The baby of REL’s subwoofer range, the Tzero III is truly tiny at only 22x24x24 cm (WHD). So much so that you wonder if it can produce decent bass, particularly from a single 6.5” driver. £450/$499 /€499 is hardly beer-money either. 

The headline spec of -6dB at 37Hz is decent though, low enough to augment most standmounts a HiFi Starter will use. Some floorstanders too. And the Tzero III’s size makes it easier to accommodate, it won’t dominate a room visually.

So is the Tzero III a ‘proper’ subwoofer, or do you really need something bigger for low bass? We tried it with several speakers during its time here. Let’s see how it got on.

What you get

It’s small, but with a 100W NextGen Class D amplifier and REL’s filter network, crossovers and limiters sitting alongside the 6.5” aluminium-coned driver the Tzero III packs a lot in. 

The driver fires downwards. On the rear are REL’s familiar controls; High & Low level inputs for music, a separate .1/LFE input for AV, the crossover control and separate gain controls for music and AV (connect both, use them separately).

Available in Gloss White or Black, the Tzero III rests on four square aluminium feet. A REL logo sits atop the speaker. Overall the look is discrete. Build quality is very nice.


If present, a subwoofer filter on your amplifier makes life easier, sending bass to the Tzero III’s Low-Level input, the rest to the main speakers. Leaving you just position and gain to set. 

REL recommends High Level connection though – the subwoofer receiving the same signal as the speakers, aiding integration. A 10m Neutrik lead is provided. Run it from subwoofer to speaker terminals or to the speaker outputs on the amplifier. You then have position, crossover point and gain to set. Not always easy. I covered it previously (here), but to recap: –

    • Corner placement maximises boundary reinforcement (= more bass). If the subwoofer is against a wall (or freestanding) increase the gain.  
    • Initially set the gain to 40%, then increase the crossover point until you hear the subwoofer contributing. 
    • Listen for some time – don’t fiddle. Muddy, ill-defined bass means the subwoofer and mains are overlapping. Reduce the crossover point slightly, listen again. 
    • With the crossover set, assess the balance between bass and the rest of the sound. If bass is prominent reduce the gain (and vice versa). 
    • Repeat the process (probably several times), listening carefully between changes until everything sounds right. Be methodical. Over time you’ll make smaller changes until you’re satisfied.  

The lack of a scale on the gain or crossover knobs doesn’t help. The adjustments are also slightly imprecise (my T/7x is the same). Oh to be able to adjust everything from the listening position. The process does get easier though once you get a feel for what’s happening, there’s just a learning curve. Setup aside, the REL is fairly straightforward. Can it deliver though?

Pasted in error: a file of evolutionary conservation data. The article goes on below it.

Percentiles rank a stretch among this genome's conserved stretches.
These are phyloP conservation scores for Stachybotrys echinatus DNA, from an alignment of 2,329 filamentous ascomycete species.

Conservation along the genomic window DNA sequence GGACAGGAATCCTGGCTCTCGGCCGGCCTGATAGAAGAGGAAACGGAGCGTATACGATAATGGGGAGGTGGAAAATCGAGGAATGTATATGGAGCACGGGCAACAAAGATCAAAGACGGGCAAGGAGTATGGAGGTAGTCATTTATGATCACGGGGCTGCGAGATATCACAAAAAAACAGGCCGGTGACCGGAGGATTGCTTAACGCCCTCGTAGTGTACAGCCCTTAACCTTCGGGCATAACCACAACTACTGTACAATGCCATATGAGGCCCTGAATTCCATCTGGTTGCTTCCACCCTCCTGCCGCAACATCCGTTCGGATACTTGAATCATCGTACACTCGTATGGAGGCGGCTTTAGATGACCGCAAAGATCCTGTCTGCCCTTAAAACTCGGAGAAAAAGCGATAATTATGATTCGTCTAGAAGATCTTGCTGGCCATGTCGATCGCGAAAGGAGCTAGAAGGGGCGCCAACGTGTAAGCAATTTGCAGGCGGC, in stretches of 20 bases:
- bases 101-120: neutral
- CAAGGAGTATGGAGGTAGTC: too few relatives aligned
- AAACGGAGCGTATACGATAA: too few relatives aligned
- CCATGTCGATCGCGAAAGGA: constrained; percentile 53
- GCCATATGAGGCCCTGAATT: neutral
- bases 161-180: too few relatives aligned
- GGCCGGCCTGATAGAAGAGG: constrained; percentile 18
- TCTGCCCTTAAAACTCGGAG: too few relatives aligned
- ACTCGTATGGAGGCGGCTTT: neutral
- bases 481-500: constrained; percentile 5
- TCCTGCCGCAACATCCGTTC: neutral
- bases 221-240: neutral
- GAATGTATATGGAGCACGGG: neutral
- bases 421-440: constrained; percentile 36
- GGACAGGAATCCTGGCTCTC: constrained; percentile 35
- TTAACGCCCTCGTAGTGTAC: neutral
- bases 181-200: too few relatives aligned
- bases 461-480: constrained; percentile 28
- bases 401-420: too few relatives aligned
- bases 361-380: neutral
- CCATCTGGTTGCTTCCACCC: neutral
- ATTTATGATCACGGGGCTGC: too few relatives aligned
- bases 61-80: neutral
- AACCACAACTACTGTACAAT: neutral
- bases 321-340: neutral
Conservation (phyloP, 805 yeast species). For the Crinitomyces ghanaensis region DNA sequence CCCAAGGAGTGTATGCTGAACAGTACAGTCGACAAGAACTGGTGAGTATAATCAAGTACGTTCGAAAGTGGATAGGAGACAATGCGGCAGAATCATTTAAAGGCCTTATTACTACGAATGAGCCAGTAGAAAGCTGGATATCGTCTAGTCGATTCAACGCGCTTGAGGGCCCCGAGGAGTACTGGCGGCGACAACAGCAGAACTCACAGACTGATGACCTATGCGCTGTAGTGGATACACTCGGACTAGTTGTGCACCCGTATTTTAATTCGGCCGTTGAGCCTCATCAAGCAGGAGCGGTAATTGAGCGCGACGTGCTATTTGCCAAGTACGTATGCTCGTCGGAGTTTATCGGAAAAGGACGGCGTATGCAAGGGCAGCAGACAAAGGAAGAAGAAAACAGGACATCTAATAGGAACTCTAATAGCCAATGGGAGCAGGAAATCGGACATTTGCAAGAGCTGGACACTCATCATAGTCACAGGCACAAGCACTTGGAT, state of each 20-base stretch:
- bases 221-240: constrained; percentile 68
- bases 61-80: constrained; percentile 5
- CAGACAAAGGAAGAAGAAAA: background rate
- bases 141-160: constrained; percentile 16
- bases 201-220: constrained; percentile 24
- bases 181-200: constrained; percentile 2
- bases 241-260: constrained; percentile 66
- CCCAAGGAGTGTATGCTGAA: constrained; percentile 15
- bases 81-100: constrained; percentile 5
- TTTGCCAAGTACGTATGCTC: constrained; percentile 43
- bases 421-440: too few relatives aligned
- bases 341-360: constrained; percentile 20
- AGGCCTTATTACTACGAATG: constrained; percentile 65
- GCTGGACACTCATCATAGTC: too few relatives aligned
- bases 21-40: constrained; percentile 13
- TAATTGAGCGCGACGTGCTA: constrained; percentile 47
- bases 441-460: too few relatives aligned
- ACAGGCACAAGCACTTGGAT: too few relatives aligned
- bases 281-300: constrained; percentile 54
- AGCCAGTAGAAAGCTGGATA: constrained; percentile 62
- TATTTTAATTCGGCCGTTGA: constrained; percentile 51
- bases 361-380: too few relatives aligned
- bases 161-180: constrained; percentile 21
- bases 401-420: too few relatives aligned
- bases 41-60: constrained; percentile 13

Listening – Marantz & Elac

Combining the Tzero III with a Marantz PM6006 amplifier and Elac DB6.2 speakers made sense price-wise. And the Elac’s spec of -6dB @ 44Hz said the REL should help. Without subwoofer the amp and speakers sounded clean and open. The sound wasn’t neutral, shining a spotlight on music rather than emphasising texture and richness. It was engaging though.

Playing the vinyl of Hans Theessink’s Slow Train on a Pro-ject Debut Carbon EVO demonstrated the point. It’s a superb recording. Without the REL there was plenty of detail, a great sense of the acoustic (no reverb was used) and really taut bass. But…..was something missing?

In went the TZero III  to elevate the sound quality quite notably. Bass went lower and gained weight. Not much, it’s not on the recording. What was there filled out though and was slightly warmer, the REL giving it room to breathe without sounding remotely loose or ill-defined. 

The bigger differences were further up the spectrum, the Tzero III fleshing out the sound and enriching tonality to just the right degree. A hint of etching was replaced with refinement. And the soundstage was notably more open; it was easier to place the musicians and sense the interplay between them. The Tzero III brought everything more together. 

Which highlights a key aspect of REL subwoofers. Yes, bass goes deeper. They also open up the soundstage, even on music with little bass. That’s counterintuitive – how can they impact things when there’s no bass – but I’ve heard it many times now.

Same speakers, better electronics

In came an Ayre AX-7e amplifier with Pro-ject streamer (Stream Box S2 Ultra) and Mytek Liberty II DAC. The Elacs remained. I’d not played the Ayre recently, it’s really accomplished. Mellifluous maybe, particularly against today’s clarity champions. Musically it’s very satisfying though.  

On went Other Doors, Soft Machine’s new album, which nods strongly to the 60s when the band was formed. Think grown-up psychedelia, prog-not-prog. Yet it sounded fresh.